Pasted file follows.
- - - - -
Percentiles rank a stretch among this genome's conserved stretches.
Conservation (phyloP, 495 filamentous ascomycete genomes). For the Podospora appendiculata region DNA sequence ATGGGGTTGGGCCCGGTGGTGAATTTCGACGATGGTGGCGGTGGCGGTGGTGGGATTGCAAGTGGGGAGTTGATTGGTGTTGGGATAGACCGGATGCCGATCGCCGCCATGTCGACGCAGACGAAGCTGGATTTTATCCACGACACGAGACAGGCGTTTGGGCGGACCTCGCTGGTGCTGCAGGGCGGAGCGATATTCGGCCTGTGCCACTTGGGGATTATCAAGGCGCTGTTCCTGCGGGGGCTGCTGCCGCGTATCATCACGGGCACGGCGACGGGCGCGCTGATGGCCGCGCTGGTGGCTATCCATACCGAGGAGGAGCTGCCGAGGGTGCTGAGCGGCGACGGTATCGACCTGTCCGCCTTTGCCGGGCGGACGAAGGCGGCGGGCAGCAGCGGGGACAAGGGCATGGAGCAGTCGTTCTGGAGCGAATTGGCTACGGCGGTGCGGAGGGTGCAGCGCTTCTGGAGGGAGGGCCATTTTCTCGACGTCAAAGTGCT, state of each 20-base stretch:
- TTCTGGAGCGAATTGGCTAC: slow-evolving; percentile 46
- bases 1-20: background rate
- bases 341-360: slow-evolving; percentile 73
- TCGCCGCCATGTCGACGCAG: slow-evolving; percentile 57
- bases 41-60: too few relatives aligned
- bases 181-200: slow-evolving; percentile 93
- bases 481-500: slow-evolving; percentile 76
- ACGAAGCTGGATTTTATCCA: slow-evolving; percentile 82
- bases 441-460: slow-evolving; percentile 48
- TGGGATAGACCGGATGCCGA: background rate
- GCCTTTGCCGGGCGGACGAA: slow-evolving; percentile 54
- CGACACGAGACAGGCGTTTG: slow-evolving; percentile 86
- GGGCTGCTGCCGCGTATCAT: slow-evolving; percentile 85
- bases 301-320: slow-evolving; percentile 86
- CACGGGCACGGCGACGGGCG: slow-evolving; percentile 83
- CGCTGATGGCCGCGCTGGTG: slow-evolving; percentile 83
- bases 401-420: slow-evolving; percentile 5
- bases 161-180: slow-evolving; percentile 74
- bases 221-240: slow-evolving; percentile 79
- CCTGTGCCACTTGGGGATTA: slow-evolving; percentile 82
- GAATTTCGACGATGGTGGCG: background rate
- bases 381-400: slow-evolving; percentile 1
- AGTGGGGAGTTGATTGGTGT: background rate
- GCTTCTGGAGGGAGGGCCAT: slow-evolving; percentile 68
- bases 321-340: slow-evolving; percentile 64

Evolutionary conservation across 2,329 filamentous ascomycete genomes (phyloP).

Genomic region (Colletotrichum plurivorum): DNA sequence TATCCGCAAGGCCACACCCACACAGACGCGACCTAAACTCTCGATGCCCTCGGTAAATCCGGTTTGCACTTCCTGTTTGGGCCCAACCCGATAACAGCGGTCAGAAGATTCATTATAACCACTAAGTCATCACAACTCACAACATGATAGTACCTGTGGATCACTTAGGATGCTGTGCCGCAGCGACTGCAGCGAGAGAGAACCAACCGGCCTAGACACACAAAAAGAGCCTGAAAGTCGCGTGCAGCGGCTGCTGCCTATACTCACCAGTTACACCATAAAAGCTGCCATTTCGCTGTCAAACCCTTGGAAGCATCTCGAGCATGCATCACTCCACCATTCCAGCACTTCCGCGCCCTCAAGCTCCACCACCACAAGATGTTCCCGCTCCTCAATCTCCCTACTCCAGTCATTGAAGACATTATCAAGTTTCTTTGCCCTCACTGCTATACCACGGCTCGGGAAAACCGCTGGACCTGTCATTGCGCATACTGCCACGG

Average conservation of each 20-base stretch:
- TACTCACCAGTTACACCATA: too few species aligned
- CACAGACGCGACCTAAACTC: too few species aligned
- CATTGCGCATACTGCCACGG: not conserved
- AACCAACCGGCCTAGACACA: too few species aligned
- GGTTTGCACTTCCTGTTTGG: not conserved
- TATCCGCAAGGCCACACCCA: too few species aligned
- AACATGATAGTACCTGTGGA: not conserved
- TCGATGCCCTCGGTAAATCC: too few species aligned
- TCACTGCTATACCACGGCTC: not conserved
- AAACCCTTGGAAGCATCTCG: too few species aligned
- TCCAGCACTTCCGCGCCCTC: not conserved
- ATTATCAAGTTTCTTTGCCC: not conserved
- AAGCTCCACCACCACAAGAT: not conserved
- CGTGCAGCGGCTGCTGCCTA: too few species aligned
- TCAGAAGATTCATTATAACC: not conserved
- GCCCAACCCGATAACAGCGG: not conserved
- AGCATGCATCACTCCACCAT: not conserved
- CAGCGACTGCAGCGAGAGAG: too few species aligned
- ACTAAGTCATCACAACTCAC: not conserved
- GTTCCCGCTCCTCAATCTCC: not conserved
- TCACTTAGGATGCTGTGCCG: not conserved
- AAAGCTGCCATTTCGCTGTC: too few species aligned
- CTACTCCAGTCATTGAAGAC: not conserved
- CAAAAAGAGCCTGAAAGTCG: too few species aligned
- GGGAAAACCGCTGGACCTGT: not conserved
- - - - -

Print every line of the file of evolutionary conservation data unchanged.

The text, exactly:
Percentiles rank a stretch among this genome's conserved stretches.
Conservation (phyloP, 495 filamentous ascomycete genomes). For the Podospora appendiculata region DNA sequence ATGGGGTTGGGCCCGGTGGTGAATTTCGACGATGGTGGCGGTGGCGGTGGTGGGATTGCAAGTGGGGAGTTGATTGGTGTTGGGATAGACCGGATGCCGATCGCCGCCATGTCGACGCAGACGAAGCTGGATTTTATCCACGACACGAGACAGGCGTTTGGGCGGACCTCGCTGGTGCTGCAGGGCGGAGCGATATTCGGCCTGTGCCACTTGGGGATTATCAAGGCGCTGTTCCTGCGGGGGCTGCTGCCGCGTATCATCACGGGCACGGCGACGGGCGCGCTGATGGCCGCGCTGGTGGCTATCCATACCGAGGAGGAGCTGCCGAGGGTGCTGAGCGGCGACGGTATCGACCTGTCCGCCTTTGCCGGGCGGACGAAGGCGGCGGGCAGCAGCGGGGACAAGGGCATGGAGCAGTCGTTCTGGAGCGAATTGGCTACGGCGGTGCGGAGGGTGCAGCGCTTCTGGAGGGAGGGCCATTTTCTCGACGTCAAAGTGCT, state of each 20-base stretch:
- TTCTGGAGCGAATTGGCTAC: slow-evolving; percentile 46
- bases 1-20: background rate
- bases 341-360: slow-evolving; percentile 73
- TCGCCGCCATGTCGACGCAG: slow-evolving; percentile 57
- bases 41-60: too few relatives aligned
- bases 181-200: slow-evolving; percentile 93
- bases 481-500: slow-evolving; percentile 76
- ACGAAGCTGGATTTTATCCA: slow-evolving; percentile 82
- bases 441-460: slow-evolving; percentile 48
- TGGGATAGACCGGATGCCGA: background rate
- GCCTTTGCCGGGCGGACGAA: slow-evolving; percentile 54
- CGACACGAGACAGGCGTTTG: slow-evolving; percentile 86
- GGGCTGCTGCCGCGTATCAT: slow-evolving; percentile 85
- bases 301-320: slow-evolving; percentile 86
- CACGGGCACGGCGACGGGCG: slow-evolving; percentile 83
- CGCTGATGGCCGCGCTGGTG: slow-evolving; percentile 83
- bases 401-420: slow-evolving; percentile 5
- bases 161-180: slow-evolving; percentile 74
- bases 221-240: slow-evolving; percentile 79
- CCTGTGCCACTTGGGGATTA: slow-evolving; percentile 82
- GAATTTCGACGATGGTGGCG: background rate
- bases 381-400: slow-evolving; percentile 1
- AGTGGGGAGTTGATTGGTGT: background rate
- GCTTCTGGAGGGAGGGCCAT: slow-evolving; percentile 68
- bases 321-340: slow-evolving; percentile 64

Evolutionary conservation across 2,329 filamentous ascomycete genomes (phyloP).

Genomic region (Colletotrichum plurivorum): DNA sequence TATCCGCAAGGCCACACCCACACAGACGCGACCTAAACTCTCGATGCCCTCGGTAAATCCGGTTTGCACTTCCTGTTTGGGCCCAACCCGATAACAGCGGTCAGAAGATTCATTATAACCACTAAGTCATCACAACTCACAACATGATAGTACCTGTGGATCACTTAGGATGCTGTGCCGCAGCGACTGCAGCGAGAGAGAACCAACCGGCCTAGACACACAAAAAGAGCCTGAAAGTCGCGTGCAGCGGCTGCTGCCTATACTCACCAGTTACACCATAAAAGCTGCCATTTCGCTGTCAAACCCTTGGAAGCATCTCGAGCATGCATCACTCCACCATTCCAGCACTTCCGCGCCCTCAAGCTCCACCACCACAAGATGTTCCCGCTCCTCAATCTCCCTACTCCAGTCATTGAAGACATTATCAAGTTTCTTTGCCCTCACTGCTATACCACGGCTCGGGAAAACCGCTGGACCTGTCATTGCGCATACTGCCACGG

Average conservation of each 20-base stretch:
- TACTCACCAGTTACACCATA: too few species aligned
- CACAGACGCGACCTAAACTC: too few species aligned
- CATTGCGCATACTGCCACGG: not conserved
- AACCAACCGGCCTAGACACA: too few species aligned
- GGTTTGCACTTCCTGTTTGG: not conserved
- TATCCGCAAGGCCACACCCA: too few species aligned
- AACATGATAGTACCTGTGGA: not conserved
- TCGATGCCCTCGGTAAATCC: too few species aligned
- TCACTGCTATACCACGGCTC: not conserved
- AAACCCTTGGAAGCATCTCG: too few species aligned
- TCCAGCACTTCCGCGCCCTC: not conserved
- ATTATCAAGTTTCTTTGCCC: not conserved
- AAGCTCCACCACCACAAGAT: not conserved
- CGTGCAGCGGCTGCTGCCTA: too few species aligned
- TCAGAAGATTCATTATAACC: not conserved
- GCCCAACCCGATAACAGCGG: not conserved
- AGCATGCATCACTCCACCAT: not conserved
- CAGCGACTGCAGCGAGAGAG: too few species aligned
- ACTAAGTCATCACAACTCAC: not conserved
- GTTCCCGCTCCTCAATCTCC: not conserved
- TCACTTAGGATGCTGTGCCG: not conserved
- AAAGCTGCCATTTCGCTGTC: too few species aligned
- CTACTCCAGTCATTGAAGAC: not conserved
- CAAAAAGAGCCTGAAAGTCG: too few species aligned
- GGGAAAACCGCTGGACCTGT: not conserved